This hybrid course examines the practical application of inclusion through Paralympic and adapted sports including wheelchair basketball, sitting volleyball, goalball, boccia, table-top games and "traditional" sports. In-class sessions will be held the first three weeks while an on-line/independent portion will be conducted the last two weeks of the course. A variety of sporting activities will be introduced that provide educators with the needed tools to develop and implement physical and recreational programs for all.
KIN 836 - Fitness and Graded Exercise Test and Prescription
This course is designed to provide students exposure to the knowledge and practical experience necessary for establishing exercise programs in apparently healthy populations. Topics include fitness testing, test interpretation, and exercise prescription. Prereq: KIN: Exercise Science major. Special fee.
KIN 837 - Exercise Prescription and Leadership in Healthy and Special Populations
Provides exposure to the knowledge and practical experience necessary for establishing exercise and health promotion programs in a variety of populations. Includes fundamentals regarding personal training and program selection, implementation and equipment, legal issues, and budget establishment. Aerobic and strength training programs in special populations are highlighted. PrereqL KIN 836.
KIN 840 - Athletic Administration
Introduces basic management components and processes used in the successful administration of school and college athletic programs. Topics include planning, organizing, and managing sports programs, personnel and policies; game scheduling; finances and facilities; equipment and event management; student services; and key legal issues. Prereq: permission.
KIN 841 - Social Issues in Contemporary Sports
An investigation into interrelationships among sport, culture, and society in an attempt to understand better the role and function of sport in contemporary society. Broad overview of selected socio-cultural factors that influence participation and result from participation in sports. Prereq: introduction to sociology or permission.
KIN 842 - PE Practicum for Students with Disabilities
This experience is part of the required coursework for the Adapted Physical Education (APE) certificate through the Graduate School. As a bi-weekly seminar intergrates the field experiences with general physical education (GPE) and adapted physical education contexts through class discussion, readings, and written assignments. The seminar format provides an opportunity for refinement and continued development of teacher skills and practices for working with students with disabilities. A primary focus will be on assessment, planning, and implementation of physical education and physical activity programming for students with disabilities.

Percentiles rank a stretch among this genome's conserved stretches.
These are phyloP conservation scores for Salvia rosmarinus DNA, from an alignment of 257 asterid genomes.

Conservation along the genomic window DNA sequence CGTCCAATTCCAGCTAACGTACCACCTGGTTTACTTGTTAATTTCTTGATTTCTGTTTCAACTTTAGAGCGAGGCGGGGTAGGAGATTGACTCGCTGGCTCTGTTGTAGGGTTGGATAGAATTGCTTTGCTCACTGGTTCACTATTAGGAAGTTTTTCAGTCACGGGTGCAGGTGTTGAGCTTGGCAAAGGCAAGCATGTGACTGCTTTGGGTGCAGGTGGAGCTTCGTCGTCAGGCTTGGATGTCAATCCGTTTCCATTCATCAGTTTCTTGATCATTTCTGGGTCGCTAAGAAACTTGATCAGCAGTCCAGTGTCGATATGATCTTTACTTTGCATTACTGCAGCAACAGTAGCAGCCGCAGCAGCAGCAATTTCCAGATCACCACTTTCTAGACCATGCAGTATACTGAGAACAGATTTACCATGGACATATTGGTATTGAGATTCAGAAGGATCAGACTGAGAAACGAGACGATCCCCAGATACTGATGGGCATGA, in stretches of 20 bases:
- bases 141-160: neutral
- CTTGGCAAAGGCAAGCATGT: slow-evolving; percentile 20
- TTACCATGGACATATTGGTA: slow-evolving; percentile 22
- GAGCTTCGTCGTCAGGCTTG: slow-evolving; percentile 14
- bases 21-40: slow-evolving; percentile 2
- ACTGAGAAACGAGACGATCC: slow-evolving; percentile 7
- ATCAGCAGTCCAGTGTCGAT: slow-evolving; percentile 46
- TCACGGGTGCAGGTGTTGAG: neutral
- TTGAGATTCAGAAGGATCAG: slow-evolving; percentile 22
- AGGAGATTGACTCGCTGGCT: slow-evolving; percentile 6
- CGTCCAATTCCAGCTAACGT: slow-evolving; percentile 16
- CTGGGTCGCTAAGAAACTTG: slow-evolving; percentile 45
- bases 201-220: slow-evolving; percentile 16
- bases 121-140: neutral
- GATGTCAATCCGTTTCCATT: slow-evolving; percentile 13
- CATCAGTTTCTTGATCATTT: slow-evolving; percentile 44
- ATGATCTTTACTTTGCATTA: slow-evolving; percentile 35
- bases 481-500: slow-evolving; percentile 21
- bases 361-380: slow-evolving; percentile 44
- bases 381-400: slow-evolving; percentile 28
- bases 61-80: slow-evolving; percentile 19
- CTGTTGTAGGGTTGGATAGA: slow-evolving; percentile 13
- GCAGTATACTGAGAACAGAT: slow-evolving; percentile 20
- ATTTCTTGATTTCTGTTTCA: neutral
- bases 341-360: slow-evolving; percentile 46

KIN 843 - Sport Marketing
A survey of concepts and processes used in the successful marketing of sport programs and events. Special emphasis placed on the unique or unusual aspects of sport products, markets, and consumers. Prereq: survey of marketing and methods or permission.
KIN 865 - Advanced Topics in Coaching
This course goes beyond the basic principles of coaching and addresses advanced topics in coaching (talent identification, talent development) from both the science and the art of coaching technique and strategies. This course is structured as an upper division course in Sports Studies. Content includes topics related to the development of the field of coaching. The class makes extensive use of case studies and analysis of practical coaching situations for the betterment of coach development. This course combines lecture, small group discussion and practical application of material. Prereq: KIN 565.
KIN 880 - Psychological Factors in Sport
Factors of outstanding athletic achievement; psychological variables in competition; the actions and interactions of sport, spectator, and athlete. Special attention to directed to strategies for coaches, teachers, and athletic trainers to utilize sport psychology in their professional practice. Prereq: introduction to psychology.
KIN 881 - Inclusion in Physical Education
The course examines the needs of individuals with disabilities in school based and physical activity settings. Legal mandates that define school policy and student placement are addressed while discussing the various teaching orientations that inform practice. This course also includes hands-on teaching experiences across a range of ages and disabilities that shape teaching competencies.
KIN 882 - Therapeutic Applications of Adventure Programming
A study of theory, practice, and research of adventure experiences in therapeutic settings. Incorporates theoretical seminars and associated practical experiences. Prereq: KIN 787. (Also listed as SW 882.)
KIN 883 - Pysch Factors of Adventure Ed
Adventure educators are often called to work with people facing short-term psychological challenges like being effective in a group or managing fear and discomfort in a vigorous learning environment. Because the adventure environment can be pyschologically demanding, an understanding of basic psychology is an advantage both for effective practice and research. Course emphasizes the history of psychological research to provide a foundation for the adventure educator's work leading, designing and evaluating adventure-based programs.
KIN 884 - Historical Foundations of Outdoor Experiential Education
Reviews the historical, conceptual, and political foundations of major 20th century educational reform initiative. It focuses in particular on the educational philosophy of John Dewey, the social reforms advanced by German educator Kurt Hahn(founder of Outward Bound), humanistic 'encounter' programs of the 1960s and 1970s, and scholarship on contemporary reforms. Class follows a seminar format; students complete independent presentations and a comprehensive final exam.